Khatia Buniatishvili talks to Tim Woodall ahead of the BBT concert at the Queen Elizabeth Hall on 4th May 2012.
The outstanding young Georgian pianist Khatia Buniatishvili is a prime example of the wide-ranging benefits of a relationship with the Trust. ‘When you’re at the beginning of a career, you need some support; sometimes you don’t even have time to think about what is actually needed to [develop] yourself,’ says the 2010 award winner. For Buniatishvili, some of this support came in the form of wise words of advice from Dame Mitsuko Uchida, a BBT trustee. ‘She told me it is important not to play too much, to know how many concerts you are playing and for what reason. She’s afraid that we young people are doing too much and we don’t have time to think, actually, what we want to develop in our professional life.’ Similar encouragement throughout her time with BBT, says Buniatishvili, was ‘really very human, and very warm’.
Another source of interaction for BBT award winners is the opportunity to play chamber music together. As a soloist, Buniatishvili has referred affectionately to the piano as a ‘symbol of musical solitude’, and so it seems fitting that she follows the Beethoven string trio with two solo pieces by Chopin. She chose Ballade No.4 because she knew Uchida had heard, and liked, her performance of it, while Uchida herself suggested the Scherzo No.3.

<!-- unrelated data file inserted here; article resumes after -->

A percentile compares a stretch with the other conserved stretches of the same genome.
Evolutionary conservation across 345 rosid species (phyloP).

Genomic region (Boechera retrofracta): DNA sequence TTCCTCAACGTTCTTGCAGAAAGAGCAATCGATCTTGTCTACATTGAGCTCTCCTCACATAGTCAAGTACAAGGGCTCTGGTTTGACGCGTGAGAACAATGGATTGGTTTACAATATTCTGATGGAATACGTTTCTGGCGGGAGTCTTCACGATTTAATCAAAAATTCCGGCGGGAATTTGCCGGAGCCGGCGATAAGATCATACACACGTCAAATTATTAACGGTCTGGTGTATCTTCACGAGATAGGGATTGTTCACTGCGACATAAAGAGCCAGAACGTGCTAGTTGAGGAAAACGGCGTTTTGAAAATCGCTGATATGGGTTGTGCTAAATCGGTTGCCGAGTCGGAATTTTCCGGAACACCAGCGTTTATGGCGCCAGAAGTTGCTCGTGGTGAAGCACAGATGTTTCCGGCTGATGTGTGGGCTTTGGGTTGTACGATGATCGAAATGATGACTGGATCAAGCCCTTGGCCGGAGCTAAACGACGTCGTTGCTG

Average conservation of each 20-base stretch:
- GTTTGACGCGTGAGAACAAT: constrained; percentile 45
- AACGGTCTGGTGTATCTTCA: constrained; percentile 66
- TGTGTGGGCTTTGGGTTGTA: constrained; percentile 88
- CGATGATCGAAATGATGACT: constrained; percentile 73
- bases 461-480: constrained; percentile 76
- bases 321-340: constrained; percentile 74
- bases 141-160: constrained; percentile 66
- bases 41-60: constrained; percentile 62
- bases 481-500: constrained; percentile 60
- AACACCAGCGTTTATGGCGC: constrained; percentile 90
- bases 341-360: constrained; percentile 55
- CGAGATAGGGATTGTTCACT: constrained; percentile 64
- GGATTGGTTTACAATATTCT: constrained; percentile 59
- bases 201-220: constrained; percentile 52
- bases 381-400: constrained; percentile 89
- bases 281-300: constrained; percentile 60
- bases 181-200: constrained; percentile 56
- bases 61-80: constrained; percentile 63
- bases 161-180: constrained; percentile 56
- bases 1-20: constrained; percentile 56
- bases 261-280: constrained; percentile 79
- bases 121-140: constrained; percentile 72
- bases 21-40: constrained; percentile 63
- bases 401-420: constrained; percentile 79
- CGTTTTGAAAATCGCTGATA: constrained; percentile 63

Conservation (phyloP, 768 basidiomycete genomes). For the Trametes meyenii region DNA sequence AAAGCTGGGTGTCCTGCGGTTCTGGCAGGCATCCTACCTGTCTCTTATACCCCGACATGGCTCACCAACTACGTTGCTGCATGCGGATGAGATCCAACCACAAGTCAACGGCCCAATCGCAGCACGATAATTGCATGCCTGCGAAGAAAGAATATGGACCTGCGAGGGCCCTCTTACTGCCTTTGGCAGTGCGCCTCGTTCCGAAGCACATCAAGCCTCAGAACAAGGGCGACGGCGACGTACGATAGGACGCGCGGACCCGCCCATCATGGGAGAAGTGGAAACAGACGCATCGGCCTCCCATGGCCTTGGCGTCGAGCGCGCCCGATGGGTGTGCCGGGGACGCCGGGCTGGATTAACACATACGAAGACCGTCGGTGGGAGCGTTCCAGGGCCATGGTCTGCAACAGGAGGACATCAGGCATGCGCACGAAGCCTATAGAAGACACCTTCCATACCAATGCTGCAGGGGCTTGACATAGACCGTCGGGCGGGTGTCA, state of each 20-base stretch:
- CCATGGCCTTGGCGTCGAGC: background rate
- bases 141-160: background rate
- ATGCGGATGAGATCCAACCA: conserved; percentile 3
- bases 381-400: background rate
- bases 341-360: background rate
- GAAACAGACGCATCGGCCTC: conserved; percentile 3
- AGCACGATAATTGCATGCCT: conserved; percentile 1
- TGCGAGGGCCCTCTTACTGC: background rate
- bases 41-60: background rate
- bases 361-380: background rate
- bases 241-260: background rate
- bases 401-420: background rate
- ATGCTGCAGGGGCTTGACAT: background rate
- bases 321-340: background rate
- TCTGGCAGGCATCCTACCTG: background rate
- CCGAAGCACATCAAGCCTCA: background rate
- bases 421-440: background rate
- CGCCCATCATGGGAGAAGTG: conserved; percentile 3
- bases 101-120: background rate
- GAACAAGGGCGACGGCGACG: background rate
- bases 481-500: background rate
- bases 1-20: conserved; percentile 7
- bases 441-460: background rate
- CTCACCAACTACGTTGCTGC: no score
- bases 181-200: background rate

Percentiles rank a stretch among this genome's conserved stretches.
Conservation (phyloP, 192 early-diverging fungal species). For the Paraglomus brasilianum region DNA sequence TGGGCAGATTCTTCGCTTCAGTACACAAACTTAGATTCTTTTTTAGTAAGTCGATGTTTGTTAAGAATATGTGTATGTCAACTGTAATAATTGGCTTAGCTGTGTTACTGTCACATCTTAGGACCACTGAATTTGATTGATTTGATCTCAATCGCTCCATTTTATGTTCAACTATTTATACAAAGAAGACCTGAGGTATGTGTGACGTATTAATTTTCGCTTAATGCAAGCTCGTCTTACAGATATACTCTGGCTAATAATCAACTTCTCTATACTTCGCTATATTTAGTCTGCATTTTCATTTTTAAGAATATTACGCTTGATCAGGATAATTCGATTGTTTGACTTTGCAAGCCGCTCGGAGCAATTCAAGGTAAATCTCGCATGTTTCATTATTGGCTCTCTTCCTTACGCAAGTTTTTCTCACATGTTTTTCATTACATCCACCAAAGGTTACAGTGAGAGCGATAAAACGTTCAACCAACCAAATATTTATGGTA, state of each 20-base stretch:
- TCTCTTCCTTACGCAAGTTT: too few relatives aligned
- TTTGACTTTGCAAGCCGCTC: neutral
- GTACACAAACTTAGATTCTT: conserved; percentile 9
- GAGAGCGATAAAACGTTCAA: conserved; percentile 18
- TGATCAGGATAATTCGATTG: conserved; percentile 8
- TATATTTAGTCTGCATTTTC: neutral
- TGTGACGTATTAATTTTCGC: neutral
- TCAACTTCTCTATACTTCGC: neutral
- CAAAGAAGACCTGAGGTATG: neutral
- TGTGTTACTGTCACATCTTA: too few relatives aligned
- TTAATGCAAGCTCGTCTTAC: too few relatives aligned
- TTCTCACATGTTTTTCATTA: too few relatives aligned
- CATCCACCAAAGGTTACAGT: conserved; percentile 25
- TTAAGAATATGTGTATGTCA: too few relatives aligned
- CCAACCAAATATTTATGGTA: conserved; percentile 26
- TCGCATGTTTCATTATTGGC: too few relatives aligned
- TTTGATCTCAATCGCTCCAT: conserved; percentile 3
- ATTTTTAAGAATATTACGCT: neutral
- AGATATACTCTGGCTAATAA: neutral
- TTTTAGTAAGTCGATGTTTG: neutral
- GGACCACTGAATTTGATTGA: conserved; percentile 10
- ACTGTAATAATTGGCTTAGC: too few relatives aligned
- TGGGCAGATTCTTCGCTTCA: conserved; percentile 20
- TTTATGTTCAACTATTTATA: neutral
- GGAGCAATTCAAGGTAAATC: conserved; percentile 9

But while for her the piano’s soul is solitary, Buniatishvili also enjoys the ‘festive, joyful character’ of playing chamber music. She has not performed previously with her collaborators this evening, but is ‘really excited’ to have had three days of rehearsals in Italy ahead of the concert, arranged by BBT. ‘Usually we wouldn’t have this kind of luxury, to have this much time to rehearse,’ she observes. ‘It’s nice to have time to rehearse and relax at the same time.’
The work the quartet has been rehearsing is of course Brahms’ first piano quartet, and Buniatishvili is particularly looking forward to the boisterous, triumphant “Hungarian-style” finale. ‘Everything related with the Hungarian style is a huge pleasure to play,’ she says with reference to her recent recording of Liszt’s piano music. ‘For me, this style, the Hungarian blood, it just works.’ Recounting an earlier performance of the Brahms, she remembers that in the finale she ‘just had no limits any more, and this energetic challenge that we had between musicians towards the end of the piece was something that makes life more exciting.’